Pixar Animation Studios

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“I didn’t come all this way just to see you quit,” this quote by the character Doc Hudson from Pixar’s animated movie, Cars, expresses the feeling Pixar based its company upon for the past twenty years. Pixar has grown, and now, families around the world recognize the company’s name. Over the years, Pixar Animation Studios evolved from a small, amateur business into a large, thriving, world-renowned company.

Twenty years ago, George Lucas started a new division under Lucasfilm. The Computer Research and Development Division at Lucasfilm was set up to create new technologies. Digital imaging, electronic editing, and interactivity all required the technologies being created under the new division. Under the leadership of Alvy Ray Smith and Ed Catmull the technologies quickly emerged. This group of talented individuals which also included Ralph Guggenheim developed new technologies in four divisions: computer graphics, digital audio, computer editing, and video games.

As the technologies formed and the division grew, computer graphics captured the attention of others besides George Lucas. Companies such as EDS and General Motors gained interest. Steve Jobs, co-founder and CEO of Apple Inc., became increasingly interested in the process of the Lucasfilm, Ltd. Computer division. A few signatures and 10 million dollars later Steve Jobs obtained ownership of the computer graphics division at Lucasfilm, Ltd. The division then became an independent company which became known as “Pixar”. (www.Pixar.com, 1986)

After working for Lucas since 1979 at Lucasfilm as vice-president of the division, Ed Catmull became co-founder and chief technical officer of Pixar (www.Pixar.com, 1986). Forty-four other individuals were also employed under the company at the time. The small staff of Pixar worked hard to expand the reaches of the company. Using computer graphics and animation technologies advanced by the staff itself, Pixar premiered an animation short, Luxo Jr., which was created by John Lassater at Siggraph in 1986. Shortly thereafter, Luxo Jr. was nominated for an Academy Award® for Best Animated Short Film. The film received the Golden Gate Award: first prize, Computer-Generated Imagery at the San Francisco International Film Festival earning the company its first award (www.pixar.com, 1987).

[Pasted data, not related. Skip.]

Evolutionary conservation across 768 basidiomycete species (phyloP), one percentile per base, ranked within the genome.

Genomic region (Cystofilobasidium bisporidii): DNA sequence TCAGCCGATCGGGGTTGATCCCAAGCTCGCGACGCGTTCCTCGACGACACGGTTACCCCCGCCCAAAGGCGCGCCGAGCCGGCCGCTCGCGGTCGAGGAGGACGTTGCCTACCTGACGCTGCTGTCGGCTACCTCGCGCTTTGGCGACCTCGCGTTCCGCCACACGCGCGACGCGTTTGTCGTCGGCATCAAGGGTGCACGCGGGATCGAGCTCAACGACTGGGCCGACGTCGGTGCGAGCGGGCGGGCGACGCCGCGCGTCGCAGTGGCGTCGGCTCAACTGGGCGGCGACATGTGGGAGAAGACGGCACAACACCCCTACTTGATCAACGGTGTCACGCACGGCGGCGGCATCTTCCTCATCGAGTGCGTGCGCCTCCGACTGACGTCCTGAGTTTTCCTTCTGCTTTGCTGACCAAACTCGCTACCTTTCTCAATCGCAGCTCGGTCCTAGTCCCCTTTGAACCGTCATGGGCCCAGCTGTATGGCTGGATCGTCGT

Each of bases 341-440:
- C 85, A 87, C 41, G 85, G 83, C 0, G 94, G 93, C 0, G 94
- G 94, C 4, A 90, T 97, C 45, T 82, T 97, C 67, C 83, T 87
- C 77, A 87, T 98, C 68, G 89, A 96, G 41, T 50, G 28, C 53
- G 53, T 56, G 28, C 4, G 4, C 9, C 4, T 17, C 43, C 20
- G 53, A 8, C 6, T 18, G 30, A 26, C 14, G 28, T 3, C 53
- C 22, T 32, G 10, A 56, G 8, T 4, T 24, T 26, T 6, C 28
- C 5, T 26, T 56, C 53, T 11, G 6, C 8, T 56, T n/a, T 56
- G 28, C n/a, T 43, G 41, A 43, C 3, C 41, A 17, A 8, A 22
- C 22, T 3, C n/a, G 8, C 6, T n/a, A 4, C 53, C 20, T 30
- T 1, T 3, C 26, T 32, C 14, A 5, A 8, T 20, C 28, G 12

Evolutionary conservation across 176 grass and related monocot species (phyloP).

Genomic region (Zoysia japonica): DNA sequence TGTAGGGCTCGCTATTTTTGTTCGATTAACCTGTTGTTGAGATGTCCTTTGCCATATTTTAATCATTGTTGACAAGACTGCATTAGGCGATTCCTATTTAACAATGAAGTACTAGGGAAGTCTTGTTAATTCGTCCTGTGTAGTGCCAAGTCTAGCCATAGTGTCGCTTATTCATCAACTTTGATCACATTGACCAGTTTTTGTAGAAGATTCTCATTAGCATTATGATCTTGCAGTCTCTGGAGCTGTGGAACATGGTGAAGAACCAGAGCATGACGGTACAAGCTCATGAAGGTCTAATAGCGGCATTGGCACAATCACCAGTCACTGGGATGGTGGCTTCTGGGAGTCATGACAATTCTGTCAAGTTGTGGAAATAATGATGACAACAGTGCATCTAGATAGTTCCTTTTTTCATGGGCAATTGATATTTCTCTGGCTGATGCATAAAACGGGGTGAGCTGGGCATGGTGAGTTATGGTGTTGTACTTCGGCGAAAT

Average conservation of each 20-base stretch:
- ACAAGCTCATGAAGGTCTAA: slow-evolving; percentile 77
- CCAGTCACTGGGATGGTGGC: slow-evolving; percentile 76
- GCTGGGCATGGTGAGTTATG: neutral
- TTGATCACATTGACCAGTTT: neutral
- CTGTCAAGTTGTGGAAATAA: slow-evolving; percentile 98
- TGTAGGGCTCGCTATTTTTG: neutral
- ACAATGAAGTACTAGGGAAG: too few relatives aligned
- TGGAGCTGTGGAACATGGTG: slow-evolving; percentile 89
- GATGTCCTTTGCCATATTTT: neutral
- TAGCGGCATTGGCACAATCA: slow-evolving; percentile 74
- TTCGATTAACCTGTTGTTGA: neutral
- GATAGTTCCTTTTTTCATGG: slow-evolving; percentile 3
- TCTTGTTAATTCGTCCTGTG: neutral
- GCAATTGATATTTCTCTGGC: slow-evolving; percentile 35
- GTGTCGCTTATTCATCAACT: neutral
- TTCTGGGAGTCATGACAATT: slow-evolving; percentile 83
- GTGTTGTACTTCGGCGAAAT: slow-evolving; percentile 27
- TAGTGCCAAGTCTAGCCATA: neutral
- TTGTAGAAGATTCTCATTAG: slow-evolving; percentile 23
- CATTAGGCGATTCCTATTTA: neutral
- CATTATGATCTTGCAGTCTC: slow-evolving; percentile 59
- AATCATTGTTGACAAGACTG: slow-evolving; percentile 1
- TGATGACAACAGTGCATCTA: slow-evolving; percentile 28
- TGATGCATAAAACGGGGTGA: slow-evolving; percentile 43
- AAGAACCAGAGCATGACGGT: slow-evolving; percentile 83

As Pixar created more and more animated shorts, a new technology emerged to improve the appearance of the films on screen. Pixar obtained a patent for their newest tool to overcome the challenges of rendering 3D animation and visual effects. The team who developed the technology consisted of Ed Catmull, Rob Cook, Thomas Porter, Loren Carpenter, Pan Hanrahan, Tony Apodaca, and Darwym Peachy. Their program became known as RenderMan, and it is able to manage an enormous amount of geometric complexity. The program also provides cutting-edge effects such as motion blur, realistic shading, the appearance of fur and hair, displacements, and many other new effects. With the use of RenderMan, Pixar raised the expectations in animation.

Along with the production of animated shorts, the company produced commercials for many companies. Tropicana earned the honor of having Pixar’s first commercial created for them. Over the next few years, Pixar continued to create commercials for numerous companies. Trident, California Lottery, Volkswagen, Listerine, and Pilsbury were among the first who premiered commercials produced by Pixar. For six years, the company created specially-commissioned commercials and spread their name across the nation and other parts of the world. By 1990, the company expanded from forty-four employees to 100 employees (www.fundinguniverse.com, Pixar Animations Studios company history).

In 1991, Walt Disney Studios and Pixar pair together (www.pixar.com, 1991). The new duo develops, produces, and distributes three feature-length films. Pixar and Disney signed a contract to produce quality...
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